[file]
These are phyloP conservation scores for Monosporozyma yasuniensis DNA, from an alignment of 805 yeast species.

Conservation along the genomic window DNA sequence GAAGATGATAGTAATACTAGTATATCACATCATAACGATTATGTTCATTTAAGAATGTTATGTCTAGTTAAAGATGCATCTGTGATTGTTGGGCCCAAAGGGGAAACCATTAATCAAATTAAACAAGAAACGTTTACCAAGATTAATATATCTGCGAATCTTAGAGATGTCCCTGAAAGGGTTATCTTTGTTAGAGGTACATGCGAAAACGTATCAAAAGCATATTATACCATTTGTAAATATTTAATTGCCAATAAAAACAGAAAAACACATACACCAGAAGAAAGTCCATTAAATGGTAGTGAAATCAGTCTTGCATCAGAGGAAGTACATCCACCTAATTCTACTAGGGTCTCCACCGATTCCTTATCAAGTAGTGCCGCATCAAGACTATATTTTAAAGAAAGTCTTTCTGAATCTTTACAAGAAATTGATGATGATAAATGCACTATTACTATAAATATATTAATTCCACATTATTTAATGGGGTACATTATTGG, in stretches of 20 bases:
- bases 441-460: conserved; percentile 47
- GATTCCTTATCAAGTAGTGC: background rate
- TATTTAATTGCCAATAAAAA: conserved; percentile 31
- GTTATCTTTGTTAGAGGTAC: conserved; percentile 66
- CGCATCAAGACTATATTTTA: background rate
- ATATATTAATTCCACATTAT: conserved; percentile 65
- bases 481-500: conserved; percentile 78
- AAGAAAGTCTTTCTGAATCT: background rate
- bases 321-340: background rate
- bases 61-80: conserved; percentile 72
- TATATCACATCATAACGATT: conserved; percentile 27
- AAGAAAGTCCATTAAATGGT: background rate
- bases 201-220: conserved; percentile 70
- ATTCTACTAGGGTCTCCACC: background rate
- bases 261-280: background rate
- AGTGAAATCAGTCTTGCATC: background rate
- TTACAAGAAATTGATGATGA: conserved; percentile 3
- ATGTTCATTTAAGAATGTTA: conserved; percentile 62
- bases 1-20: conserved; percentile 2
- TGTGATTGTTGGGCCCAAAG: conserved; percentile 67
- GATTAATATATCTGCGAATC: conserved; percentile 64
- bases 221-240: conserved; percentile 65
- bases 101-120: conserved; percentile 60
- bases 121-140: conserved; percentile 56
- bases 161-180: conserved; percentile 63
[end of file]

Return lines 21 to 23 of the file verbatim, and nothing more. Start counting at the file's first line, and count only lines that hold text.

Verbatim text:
- bases 1-20: conserved; percentile 2
- TGTGATTGTTGGGCCCAAAG: conserved; percentile 67
- GATTAATATATCTGCGAATC: conserved; percentile 64